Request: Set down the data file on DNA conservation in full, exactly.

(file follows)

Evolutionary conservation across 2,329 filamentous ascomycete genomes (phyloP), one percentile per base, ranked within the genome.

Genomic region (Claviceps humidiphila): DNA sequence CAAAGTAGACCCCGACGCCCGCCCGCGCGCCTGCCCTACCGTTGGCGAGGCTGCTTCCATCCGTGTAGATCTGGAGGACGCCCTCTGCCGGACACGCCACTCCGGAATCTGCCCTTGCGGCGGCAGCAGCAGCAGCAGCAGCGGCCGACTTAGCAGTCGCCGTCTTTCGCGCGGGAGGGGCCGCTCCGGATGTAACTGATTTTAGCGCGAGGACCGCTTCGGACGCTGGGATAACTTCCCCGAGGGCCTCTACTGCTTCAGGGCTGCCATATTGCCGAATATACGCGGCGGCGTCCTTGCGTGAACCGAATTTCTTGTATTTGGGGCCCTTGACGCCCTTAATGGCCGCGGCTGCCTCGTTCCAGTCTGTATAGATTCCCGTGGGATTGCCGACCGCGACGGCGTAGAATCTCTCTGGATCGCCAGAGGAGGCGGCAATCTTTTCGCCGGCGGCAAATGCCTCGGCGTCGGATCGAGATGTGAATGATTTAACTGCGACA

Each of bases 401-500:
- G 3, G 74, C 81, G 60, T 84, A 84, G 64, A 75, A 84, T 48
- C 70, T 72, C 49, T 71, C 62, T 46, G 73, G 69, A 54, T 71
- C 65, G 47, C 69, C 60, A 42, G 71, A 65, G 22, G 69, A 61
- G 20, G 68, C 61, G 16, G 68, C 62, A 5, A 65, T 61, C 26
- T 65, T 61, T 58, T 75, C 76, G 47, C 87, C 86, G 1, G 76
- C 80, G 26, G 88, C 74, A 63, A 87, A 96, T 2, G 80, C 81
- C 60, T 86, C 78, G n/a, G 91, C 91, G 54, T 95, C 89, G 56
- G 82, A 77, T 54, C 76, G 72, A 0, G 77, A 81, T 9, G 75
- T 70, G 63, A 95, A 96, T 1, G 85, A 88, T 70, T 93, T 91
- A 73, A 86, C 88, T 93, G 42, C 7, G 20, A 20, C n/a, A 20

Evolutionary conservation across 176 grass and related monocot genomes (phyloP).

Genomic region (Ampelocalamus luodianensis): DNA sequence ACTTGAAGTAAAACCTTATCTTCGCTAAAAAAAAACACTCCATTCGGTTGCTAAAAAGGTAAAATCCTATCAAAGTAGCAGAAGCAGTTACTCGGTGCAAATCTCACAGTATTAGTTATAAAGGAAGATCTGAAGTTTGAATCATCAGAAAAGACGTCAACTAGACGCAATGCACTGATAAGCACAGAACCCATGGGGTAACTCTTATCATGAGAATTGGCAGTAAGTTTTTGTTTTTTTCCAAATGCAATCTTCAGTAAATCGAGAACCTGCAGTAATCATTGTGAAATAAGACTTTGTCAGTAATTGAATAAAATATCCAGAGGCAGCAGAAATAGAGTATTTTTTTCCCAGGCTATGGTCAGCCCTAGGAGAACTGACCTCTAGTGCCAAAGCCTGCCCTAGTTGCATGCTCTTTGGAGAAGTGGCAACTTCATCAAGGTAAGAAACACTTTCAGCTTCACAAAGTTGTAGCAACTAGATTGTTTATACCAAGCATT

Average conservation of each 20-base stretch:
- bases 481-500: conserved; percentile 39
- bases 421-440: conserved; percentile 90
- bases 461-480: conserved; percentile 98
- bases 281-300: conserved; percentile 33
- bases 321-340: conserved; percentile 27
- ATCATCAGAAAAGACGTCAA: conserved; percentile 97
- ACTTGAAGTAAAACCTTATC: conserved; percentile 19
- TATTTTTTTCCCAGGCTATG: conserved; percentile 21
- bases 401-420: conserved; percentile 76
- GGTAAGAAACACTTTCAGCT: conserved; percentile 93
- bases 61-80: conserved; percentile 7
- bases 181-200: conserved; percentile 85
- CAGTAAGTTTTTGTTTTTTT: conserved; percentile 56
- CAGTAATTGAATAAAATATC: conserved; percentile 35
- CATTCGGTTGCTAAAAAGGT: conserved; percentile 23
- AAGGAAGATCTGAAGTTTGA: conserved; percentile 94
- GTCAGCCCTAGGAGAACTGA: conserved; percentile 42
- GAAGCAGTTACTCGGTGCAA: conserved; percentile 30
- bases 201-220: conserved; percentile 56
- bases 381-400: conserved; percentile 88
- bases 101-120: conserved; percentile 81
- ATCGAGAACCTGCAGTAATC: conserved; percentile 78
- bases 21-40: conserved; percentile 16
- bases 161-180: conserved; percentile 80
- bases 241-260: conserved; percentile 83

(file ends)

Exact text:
Evolutionary conservation across 2,329 filamentous ascomycete genomes (phyloP), one percentile per base, ranked within the genome.

Genomic region (Claviceps humidiphila): DNA sequence CAAAGTAGACCCCGACGCCCGCCCGCGCGCCTGCCCTACCGTTGGCGAGGCTGCTTCCATCCGTGTAGATCTGGAGGACGCCCTCTGCCGGACACGCCACTCCGGAATCTGCCCTTGCGGCGGCAGCAGCAGCAGCAGCAGCGGCCGACTTAGCAGTCGCCGTCTTTCGCGCGGGAGGGGCCGCTCCGGATGTAACTGATTTTAGCGCGAGGACCGCTTCGGACGCTGGGATAACTTCCCCGAGGGCCTCTACTGCTTCAGGGCTGCCATATTGCCGAATATACGCGGCGGCGTCCTTGCGTGAACCGAATTTCTTGTATTTGGGGCCCTTGACGCCCTTAATGGCCGCGGCTGCCTCGTTCCAGTCTGTATAGATTCCCGTGGGATTGCCGACCGCGACGGCGTAGAATCTCTCTGGATCGCCAGAGGAGGCGGCAATCTTTTCGCCGGCGGCAAATGCCTCGGCGTCGGATCGAGATGTGAATGATTTAACTGCGACA

Each of bases 401-500:
- G 3, G 74, C 81, G 60, T 84, A 84, G 64, A 75, A 84, T 48
- C 70, T 72, C 49, T 71, C 62, T 46, G 73, G 69, A 54, T 71
- C 65, G 47, C 69, C 60, A 42, G 71, A 65, G 22, G 69, A 61
- G 20, G 68, C 61, G 16, G 68, C 62, A 5, A 65, T 61, C 26
- T 65, T 61, T 58, T 75, C 76, G 47, C 87, C 86, G 1, G 76
- C 80, G 26, G 88, C 74, A 63, A 87, A 96, T 2, G 80, C 81
- C 60, T 86, C 78, G n/a, G 91, C 91, G 54, T 95, C 89, G 56
- G 82, A 77, T 54, C 76, G 72, A 0, G 77, A 81, T 9, G 75
- T 70, G 63, A 95, A 96, T 1, G 85, A 88, T 70, T 93, T 91
- A 73, A 86, C 88, T 93, G 42, C 7, G 20, A 20, C n/a, A 20

Evolutionary conservation across 176 grass and related monocot genomes (phyloP).

Genomic region (Ampelocalamus luodianensis): DNA sequence ACTTGAAGTAAAACCTTATCTTCGCTAAAAAAAAACACTCCATTCGGTTGCTAAAAAGGTAAAATCCTATCAAAGTAGCAGAAGCAGTTACTCGGTGCAAATCTCACAGTATTAGTTATAAAGGAAGATCTGAAGTTTGAATCATCAGAAAAGACGTCAACTAGACGCAATGCACTGATAAGCACAGAACCCATGGGGTAACTCTTATCATGAGAATTGGCAGTAAGTTTTTGTTTTTTTCCAAATGCAATCTTCAGTAAATCGAGAACCTGCAGTAATCATTGTGAAATAAGACTTTGTCAGTAATTGAATAAAATATCCAGAGGCAGCAGAAATAGAGTATTTTTTTCCCAGGCTATGGTCAGCCCTAGGAGAACTGACCTCTAGTGCCAAAGCCTGCCCTAGTTGCATGCTCTTTGGAGAAGTGGCAACTTCATCAAGGTAAGAAACACTTTCAGCTTCACAAAGTTGTAGCAACTAGATTGTTTATACCAAGCATT

Average conservation of each 20-base stretch:
- bases 481-500: conserved; percentile 39
- bases 421-440: conserved; percentile 90
- bases 461-480: conserved; percentile 98
- bases 281-300: conserved; percentile 33
- bases 321-340: conserved; percentile 27
- ATCATCAGAAAAGACGTCAA: conserved; percentile 97
- ACTTGAAGTAAAACCTTATC: conserved; percentile 19
- TATTTTTTTCCCAGGCTATG: conserved; percentile 21
- bases 401-420: conserved; percentile 76
- GGTAAGAAACACTTTCAGCT: conserved; percentile 93
- bases 61-80: conserved; percentile 7
- bases 181-200: conserved; percentile 85
- CAGTAAGTTTTTGTTTTTTT: conserved; percentile 56
- CAGTAATTGAATAAAATATC: conserved; percentile 35
- CATTCGGTTGCTAAAAAGGT: conserved; percentile 23
- AAGGAAGATCTGAAGTTTGA: conserved; percentile 94
- GTCAGCCCTAGGAGAACTGA: conserved; percentile 42
- GAAGCAGTTACTCGGTGCAA: conserved; percentile 30
- bases 201-220: conserved; percentile 56
- bases 381-400: conserved; percentile 88
- bases 101-120: conserved; percentile 81
- ATCGAGAACCTGCAGTAATC: conserved; percentile 78
- bases 21-40: conserved; percentile 16
- bases 161-180: conserved; percentile 80
- bases 241-260: conserved; percentile 83